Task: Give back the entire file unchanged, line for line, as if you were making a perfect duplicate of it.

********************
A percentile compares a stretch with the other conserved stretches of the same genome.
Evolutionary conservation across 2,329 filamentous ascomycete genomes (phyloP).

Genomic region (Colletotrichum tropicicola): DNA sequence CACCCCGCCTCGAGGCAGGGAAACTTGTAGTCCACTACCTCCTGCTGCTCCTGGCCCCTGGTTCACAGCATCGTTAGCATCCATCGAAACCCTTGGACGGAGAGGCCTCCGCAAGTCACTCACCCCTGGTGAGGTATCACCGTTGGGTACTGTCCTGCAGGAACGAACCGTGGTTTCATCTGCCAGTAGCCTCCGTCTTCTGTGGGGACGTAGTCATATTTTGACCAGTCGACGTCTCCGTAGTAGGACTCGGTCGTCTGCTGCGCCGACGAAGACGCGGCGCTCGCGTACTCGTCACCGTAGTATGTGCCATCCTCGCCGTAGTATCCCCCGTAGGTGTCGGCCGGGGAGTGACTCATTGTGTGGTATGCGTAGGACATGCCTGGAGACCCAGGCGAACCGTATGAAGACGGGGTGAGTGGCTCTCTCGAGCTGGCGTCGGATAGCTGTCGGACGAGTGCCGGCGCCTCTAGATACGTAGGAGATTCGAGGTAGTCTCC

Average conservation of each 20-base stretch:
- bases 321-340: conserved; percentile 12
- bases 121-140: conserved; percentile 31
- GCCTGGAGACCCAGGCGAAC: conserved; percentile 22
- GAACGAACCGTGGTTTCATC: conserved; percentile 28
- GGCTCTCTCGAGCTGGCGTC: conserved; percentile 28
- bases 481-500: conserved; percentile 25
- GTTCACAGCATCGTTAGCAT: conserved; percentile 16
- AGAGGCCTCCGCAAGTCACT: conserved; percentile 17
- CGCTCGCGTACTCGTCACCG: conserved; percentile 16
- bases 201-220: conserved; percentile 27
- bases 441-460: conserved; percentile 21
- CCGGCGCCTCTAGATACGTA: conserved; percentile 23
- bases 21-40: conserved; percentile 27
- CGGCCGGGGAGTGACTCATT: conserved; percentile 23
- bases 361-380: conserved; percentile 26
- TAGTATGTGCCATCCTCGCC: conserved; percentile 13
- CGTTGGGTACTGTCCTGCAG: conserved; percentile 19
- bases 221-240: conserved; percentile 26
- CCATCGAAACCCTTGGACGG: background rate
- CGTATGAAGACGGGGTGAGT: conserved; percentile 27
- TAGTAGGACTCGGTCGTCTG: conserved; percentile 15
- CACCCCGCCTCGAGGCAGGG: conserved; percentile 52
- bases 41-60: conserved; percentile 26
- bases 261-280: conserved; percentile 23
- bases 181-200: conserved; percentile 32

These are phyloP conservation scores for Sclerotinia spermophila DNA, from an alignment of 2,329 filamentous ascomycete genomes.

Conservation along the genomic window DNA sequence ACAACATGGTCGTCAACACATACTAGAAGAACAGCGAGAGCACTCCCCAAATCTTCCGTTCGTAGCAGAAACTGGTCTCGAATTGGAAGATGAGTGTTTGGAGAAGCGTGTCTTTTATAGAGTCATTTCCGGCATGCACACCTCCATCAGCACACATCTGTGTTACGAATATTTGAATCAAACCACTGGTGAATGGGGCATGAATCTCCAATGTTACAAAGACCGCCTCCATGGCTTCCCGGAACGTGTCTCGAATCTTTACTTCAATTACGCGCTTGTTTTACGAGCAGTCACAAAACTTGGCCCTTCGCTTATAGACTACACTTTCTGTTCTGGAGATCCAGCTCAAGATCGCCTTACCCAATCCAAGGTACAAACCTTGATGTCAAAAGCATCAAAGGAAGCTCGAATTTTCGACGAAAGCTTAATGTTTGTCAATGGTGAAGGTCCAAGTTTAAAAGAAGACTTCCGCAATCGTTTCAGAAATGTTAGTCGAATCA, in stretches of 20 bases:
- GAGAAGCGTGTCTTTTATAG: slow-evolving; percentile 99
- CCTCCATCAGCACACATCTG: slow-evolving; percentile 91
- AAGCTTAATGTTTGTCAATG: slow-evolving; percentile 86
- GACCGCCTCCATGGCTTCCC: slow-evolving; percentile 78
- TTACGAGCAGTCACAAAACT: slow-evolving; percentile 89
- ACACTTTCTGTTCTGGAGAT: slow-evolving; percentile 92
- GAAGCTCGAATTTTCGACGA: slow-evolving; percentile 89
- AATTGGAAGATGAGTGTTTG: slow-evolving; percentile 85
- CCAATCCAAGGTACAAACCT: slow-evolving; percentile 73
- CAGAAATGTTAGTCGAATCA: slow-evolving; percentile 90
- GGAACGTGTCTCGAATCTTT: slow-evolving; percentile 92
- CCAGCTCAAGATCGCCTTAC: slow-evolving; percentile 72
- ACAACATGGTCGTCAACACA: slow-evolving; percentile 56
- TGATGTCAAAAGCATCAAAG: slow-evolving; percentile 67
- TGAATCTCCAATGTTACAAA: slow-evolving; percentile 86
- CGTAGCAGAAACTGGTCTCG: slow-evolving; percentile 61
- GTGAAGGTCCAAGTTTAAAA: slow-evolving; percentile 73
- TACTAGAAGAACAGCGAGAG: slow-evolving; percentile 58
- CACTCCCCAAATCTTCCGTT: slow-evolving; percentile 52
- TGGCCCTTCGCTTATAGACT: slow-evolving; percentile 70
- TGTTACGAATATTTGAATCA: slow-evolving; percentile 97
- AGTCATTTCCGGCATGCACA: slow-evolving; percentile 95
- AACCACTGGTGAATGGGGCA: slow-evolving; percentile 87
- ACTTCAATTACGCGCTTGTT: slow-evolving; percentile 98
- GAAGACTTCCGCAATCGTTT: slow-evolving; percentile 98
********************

A percentile compares a stretch with the other conserved stretches of the same genome.
Evolutionary conservation across 2,329 filamentous ascomycete genomes (phyloP).

Genomic region (Colletotrichum tropicicola): DNA sequence CACCCCGCCTCGAGGCAGGGAAACTTGTAGTCCACTACCTCCTGCTGCTCCTGGCCCCTGGTTCACAGCATCGTTAGCATCCATCGAAACCCTTGGACGGAGAGGCCTCCGCAAGTCACTCACCCCTGGTGAGGTATCACCGTTGGGTACTGTCCTGCAGGAACGAACCGTGGTTTCATCTGCCAGTAGCCTCCGTCTTCTGTGGGGACGTAGTCATATTTTGACCAGTCGACGTCTCCGTAGTAGGACTCGGTCGTCTGCTGCGCCGACGAAGACGCGGCGCTCGCGTACTCGTCACCGTAGTATGTGCCATCCTCGCCGTAGTATCCCCCGTAGGTGTCGGCCGGGGAGTGACTCATTGTGTGGTATGCGTAGGACATGCCTGGAGACCCAGGCGAACCGTATGAAGACGGGGTGAGTGGCTCTCTCGAGCTGGCGTCGGATAGCTGTCGGACGAGTGCCGGCGCCTCTAGATACGTAGGAGATTCGAGGTAGTCTCC

Average conservation of each 20-base stretch:
- bases 321-340: conserved; percentile 12
- bases 121-140: conserved; percentile 31
- GCCTGGAGACCCAGGCGAAC: conserved; percentile 22
- GAACGAACCGTGGTTTCATC: conserved; percentile 28
- GGCTCTCTCGAGCTGGCGTC: conserved; percentile 28
- bases 481-500: conserved; percentile 25
- GTTCACAGCATCGTTAGCAT: conserved; percentile 16
- AGAGGCCTCCGCAAGTCACT: conserved; percentile 17
- CGCTCGCGTACTCGTCACCG: conserved; percentile 16
- bases 201-220: conserved; percentile 27
- bases 441-460: conserved; percentile 21
- CCGGCGCCTCTAGATACGTA: conserved; percentile 23
- bases 21-40: conserved; percentile 27
- CGGCCGGGGAGTGACTCATT: conserved; percentile 23
- bases 361-380: conserved; percentile 26
- TAGTATGTGCCATCCTCGCC: conserved; percentile 13
- CGTTGGGTACTGTCCTGCAG: conserved; percentile 19
- bases 221-240: conserved; percentile 26
- CCATCGAAACCCTTGGACGG: background rate
- CGTATGAAGACGGGGTGAGT: conserved; percentile 27
- TAGTAGGACTCGGTCGTCTG: conserved; percentile 15
- CACCCCGCCTCGAGGCAGGG: conserved; percentile 52
- bases 41-60: conserved; percentile 26
- bases 261-280: conserved; percentile 23
- bases 181-200: conserved; percentile 32

These are phyloP conservation scores for Sclerotinia spermophila DNA, from an alignment of 2,329 filamentous ascomycete genomes.

Conservation along the genomic window DNA sequence ACAACATGGTCGTCAACACATACTAGAAGAACAGCGAGAGCACTCCCCAAATCTTCCGTTCGTAGCAGAAACTGGTCTCGAATTGGAAGATGAGTGTTTGGAGAAGCGTGTCTTTTATAGAGTCATTTCCGGCATGCACACCTCCATCAGCACACATCTGTGTTACGAATATTTGAATCAAACCACTGGTGAATGGGGCATGAATCTCCAATGTTACAAAGACCGCCTCCATGGCTTCCCGGAACGTGTCTCGAATCTTTACTTCAATTACGCGCTTGTTTTACGAGCAGTCACAAAACTTGGCCCTTCGCTTATAGACTACACTTTCTGTTCTGGAGATCCAGCTCAAGATCGCCTTACCCAATCCAAGGTACAAACCTTGATGTCAAAAGCATCAAAGGAAGCTCGAATTTTCGACGAAAGCTTAATGTTTGTCAATGGTGAAGGTCCAAGTTTAAAAGAAGACTTCCGCAATCGTTTCAGAAATGTTAGTCGAATCA, in stretches of 20 bases:
- GAGAAGCGTGTCTTTTATAG: slow-evolving; percentile 99
- CCTCCATCAGCACACATCTG: slow-evolving; percentile 91
- AAGCTTAATGTTTGTCAATG: slow-evolving; percentile 86
- GACCGCCTCCATGGCTTCCC: slow-evolving; percentile 78
- TTACGAGCAGTCACAAAACT: slow-evolving; percentile 89
- ACACTTTCTGTTCTGGAGAT: slow-evolving; percentile 92
- GAAGCTCGAATTTTCGACGA: slow-evolving; percentile 89
- AATTGGAAGATGAGTGTTTG: slow-evolving; percentile 85
- CCAATCCAAGGTACAAACCT: slow-evolving; percentile 73
- CAGAAATGTTAGTCGAATCA: slow-evolving; percentile 90
- GGAACGTGTCTCGAATCTTT: slow-evolving; percentile 92
- CCAGCTCAAGATCGCCTTAC: slow-evolving; percentile 72
- ACAACATGGTCGTCAACACA: slow-evolving; percentile 56
- TGATGTCAAAAGCATCAAAG: slow-evolving; percentile 67
- TGAATCTCCAATGTTACAAA: slow-evolving; percentile 86
- CGTAGCAGAAACTGGTCTCG: slow-evolving; percentile 61
- GTGAAGGTCCAAGTTTAAAA: slow-evolving; percentile 73
- TACTAGAAGAACAGCGAGAG: slow-evolving; percentile 58
- CACTCCCCAAATCTTCCGTT: slow-evolving; percentile 52
- TGGCCCTTCGCTTATAGACT: slow-evolving; percentile 70
- TGTTACGAATATTTGAATCA: slow-evolving; percentile 97
- AGTCATTTCCGGCATGCACA: slow-evolving; percentile 95
- AACCACTGGTGAATGGGGCA: slow-evolving; percentile 87
- ACTTCAATTACGCGCTTGTT: slow-evolving; percentile 98
- GAAGACTTCCGCAATCGTTT: slow-evolving; percentile 98